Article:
Design thinking is a problem-solving framework that has been steadily gaining popularity in the last decade as organizations strive to become more human centric. The hallmarks of design thinking–empathizing, defining, ideating, prototyping and testing—influence major companies like PepsiCo, Charles Schwab, and Walgreens to solve problems for a better customer experience. These companies were among the many attending this year’s Design Thinking Conference in Austin, including Stonehill, a Tampa-based strategy and innovation firm. As one of the event’s sponsors, Stonehill is dedicated to the education and implementation of design thinking for innovative solutions in today’s world of rapid economic and technological change. Troy Atlas is president of Stonehill and helps the company’s clients use design thinking to create competitive differentiation. We sat down with Troy to discuss insights from the conference, trends in this field, and what’s in store for the future use of design thinking.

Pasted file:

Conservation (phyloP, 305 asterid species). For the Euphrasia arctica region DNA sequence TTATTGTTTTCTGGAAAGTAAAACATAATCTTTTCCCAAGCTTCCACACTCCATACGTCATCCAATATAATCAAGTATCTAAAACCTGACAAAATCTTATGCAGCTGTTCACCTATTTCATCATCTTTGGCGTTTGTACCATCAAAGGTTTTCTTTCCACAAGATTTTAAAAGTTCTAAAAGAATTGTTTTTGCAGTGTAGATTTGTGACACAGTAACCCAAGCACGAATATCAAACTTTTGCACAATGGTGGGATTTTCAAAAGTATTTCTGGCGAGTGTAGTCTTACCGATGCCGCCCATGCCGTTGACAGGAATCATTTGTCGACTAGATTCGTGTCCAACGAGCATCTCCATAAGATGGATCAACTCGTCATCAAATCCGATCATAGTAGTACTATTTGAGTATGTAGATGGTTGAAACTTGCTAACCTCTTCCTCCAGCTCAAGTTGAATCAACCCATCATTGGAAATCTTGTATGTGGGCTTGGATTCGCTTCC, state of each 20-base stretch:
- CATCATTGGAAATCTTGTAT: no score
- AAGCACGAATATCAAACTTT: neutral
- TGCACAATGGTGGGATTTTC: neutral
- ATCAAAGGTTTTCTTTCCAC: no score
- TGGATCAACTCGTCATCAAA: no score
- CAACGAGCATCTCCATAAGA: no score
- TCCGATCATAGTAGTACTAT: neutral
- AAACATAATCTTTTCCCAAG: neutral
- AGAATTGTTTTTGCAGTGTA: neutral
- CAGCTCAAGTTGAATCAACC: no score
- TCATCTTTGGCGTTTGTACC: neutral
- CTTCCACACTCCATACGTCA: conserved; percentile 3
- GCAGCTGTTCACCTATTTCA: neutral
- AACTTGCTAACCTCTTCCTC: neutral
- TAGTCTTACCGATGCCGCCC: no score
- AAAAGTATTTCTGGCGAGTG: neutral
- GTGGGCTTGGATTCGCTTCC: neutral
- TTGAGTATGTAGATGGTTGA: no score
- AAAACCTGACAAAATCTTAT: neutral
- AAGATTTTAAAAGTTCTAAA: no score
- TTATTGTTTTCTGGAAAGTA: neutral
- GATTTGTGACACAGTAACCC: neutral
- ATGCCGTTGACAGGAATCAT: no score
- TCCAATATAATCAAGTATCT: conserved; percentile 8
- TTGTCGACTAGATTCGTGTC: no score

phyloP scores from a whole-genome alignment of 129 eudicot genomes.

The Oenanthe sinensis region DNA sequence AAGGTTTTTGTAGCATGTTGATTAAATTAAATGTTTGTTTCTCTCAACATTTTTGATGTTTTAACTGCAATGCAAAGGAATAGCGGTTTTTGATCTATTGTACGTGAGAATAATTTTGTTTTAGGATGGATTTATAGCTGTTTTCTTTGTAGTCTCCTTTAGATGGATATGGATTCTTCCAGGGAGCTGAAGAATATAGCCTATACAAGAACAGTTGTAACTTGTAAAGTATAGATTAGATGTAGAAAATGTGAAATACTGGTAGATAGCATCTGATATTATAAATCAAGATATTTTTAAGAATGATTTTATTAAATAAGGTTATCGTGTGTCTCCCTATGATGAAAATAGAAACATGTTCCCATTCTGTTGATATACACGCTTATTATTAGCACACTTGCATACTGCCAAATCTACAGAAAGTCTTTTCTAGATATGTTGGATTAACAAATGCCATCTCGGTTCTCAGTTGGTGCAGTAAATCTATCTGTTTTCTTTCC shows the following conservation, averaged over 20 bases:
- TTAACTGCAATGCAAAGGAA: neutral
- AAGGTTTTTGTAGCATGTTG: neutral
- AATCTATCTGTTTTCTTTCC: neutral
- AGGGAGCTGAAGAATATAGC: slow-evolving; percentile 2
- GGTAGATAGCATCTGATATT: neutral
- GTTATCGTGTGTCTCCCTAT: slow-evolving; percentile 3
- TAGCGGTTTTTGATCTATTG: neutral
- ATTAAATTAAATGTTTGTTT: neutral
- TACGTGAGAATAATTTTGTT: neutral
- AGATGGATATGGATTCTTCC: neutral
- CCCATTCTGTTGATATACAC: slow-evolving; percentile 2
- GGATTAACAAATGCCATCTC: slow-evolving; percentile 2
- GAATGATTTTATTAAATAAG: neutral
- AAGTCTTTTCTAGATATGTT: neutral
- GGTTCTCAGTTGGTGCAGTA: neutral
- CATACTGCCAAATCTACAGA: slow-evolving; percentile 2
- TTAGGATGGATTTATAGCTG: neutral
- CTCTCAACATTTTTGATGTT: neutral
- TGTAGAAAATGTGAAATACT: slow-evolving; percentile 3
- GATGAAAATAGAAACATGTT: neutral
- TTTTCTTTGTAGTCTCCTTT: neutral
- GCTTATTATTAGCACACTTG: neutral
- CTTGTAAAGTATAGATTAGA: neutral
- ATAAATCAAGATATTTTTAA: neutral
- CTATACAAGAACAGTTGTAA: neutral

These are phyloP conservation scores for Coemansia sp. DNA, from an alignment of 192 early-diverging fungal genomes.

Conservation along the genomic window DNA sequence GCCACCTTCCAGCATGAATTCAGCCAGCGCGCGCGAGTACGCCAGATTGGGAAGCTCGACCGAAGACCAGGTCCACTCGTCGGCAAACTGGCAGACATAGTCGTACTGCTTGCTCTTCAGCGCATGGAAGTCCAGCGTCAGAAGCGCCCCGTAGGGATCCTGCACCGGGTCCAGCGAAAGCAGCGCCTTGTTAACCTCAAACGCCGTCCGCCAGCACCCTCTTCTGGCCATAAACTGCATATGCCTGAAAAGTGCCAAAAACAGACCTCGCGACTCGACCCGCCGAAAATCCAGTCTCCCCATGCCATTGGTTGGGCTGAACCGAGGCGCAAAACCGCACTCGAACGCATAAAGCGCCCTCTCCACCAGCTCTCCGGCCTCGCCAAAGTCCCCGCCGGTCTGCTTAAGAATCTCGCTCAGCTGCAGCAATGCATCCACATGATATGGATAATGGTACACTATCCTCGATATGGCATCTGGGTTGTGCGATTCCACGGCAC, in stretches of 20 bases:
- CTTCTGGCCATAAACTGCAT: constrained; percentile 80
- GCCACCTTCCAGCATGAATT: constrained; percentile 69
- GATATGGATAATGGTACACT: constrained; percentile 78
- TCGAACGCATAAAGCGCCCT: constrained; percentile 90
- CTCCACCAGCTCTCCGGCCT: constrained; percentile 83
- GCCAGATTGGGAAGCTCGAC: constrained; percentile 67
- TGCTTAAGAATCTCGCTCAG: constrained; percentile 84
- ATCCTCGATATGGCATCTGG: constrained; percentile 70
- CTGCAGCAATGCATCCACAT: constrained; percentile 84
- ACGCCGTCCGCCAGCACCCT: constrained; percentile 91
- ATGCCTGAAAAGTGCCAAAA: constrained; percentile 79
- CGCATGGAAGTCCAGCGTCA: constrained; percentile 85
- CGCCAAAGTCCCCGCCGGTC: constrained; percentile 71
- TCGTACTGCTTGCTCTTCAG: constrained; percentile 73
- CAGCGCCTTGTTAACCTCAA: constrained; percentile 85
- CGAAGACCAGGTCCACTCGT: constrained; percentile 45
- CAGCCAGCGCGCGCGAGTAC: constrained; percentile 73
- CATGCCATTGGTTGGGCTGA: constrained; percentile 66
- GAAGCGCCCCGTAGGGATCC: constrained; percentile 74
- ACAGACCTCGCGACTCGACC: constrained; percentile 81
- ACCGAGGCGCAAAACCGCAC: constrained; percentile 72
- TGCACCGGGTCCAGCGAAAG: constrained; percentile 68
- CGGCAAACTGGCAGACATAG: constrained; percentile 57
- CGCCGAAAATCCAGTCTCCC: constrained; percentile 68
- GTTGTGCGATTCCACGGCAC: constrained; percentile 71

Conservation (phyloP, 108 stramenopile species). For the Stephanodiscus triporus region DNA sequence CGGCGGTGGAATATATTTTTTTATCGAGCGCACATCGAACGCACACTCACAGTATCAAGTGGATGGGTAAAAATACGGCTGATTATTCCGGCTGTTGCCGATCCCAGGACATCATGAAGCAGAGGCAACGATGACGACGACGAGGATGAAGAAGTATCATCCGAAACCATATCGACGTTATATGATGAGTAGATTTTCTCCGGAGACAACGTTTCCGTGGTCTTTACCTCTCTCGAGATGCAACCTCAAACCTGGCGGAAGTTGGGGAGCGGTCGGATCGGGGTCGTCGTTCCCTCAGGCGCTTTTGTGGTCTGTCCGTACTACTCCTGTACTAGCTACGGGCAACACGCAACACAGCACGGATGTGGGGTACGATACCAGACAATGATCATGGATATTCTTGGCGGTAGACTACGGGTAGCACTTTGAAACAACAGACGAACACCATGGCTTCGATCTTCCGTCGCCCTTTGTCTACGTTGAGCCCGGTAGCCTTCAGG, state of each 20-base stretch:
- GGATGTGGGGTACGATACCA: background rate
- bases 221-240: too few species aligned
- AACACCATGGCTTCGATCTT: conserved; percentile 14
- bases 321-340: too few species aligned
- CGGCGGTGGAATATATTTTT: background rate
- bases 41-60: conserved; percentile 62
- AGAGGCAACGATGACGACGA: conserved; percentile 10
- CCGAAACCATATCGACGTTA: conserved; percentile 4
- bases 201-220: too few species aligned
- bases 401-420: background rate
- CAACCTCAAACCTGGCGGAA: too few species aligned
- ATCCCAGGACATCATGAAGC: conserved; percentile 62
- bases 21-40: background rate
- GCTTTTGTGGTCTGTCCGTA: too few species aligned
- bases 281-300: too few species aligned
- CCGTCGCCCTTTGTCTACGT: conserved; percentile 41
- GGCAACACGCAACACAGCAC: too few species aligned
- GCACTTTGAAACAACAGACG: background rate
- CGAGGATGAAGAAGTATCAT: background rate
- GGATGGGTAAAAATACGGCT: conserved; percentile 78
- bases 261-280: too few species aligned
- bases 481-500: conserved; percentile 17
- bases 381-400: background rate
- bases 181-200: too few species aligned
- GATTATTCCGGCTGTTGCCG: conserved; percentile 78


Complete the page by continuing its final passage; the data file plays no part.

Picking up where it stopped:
Like all doctors, mine has a reception desk and waiting room. The other day, while I was waiting to see her, I began to process how Design Thinking could improve a visit to the doctor’s office. We've become an experience-centric society, and what could be more human-focused than a visit to the doctor?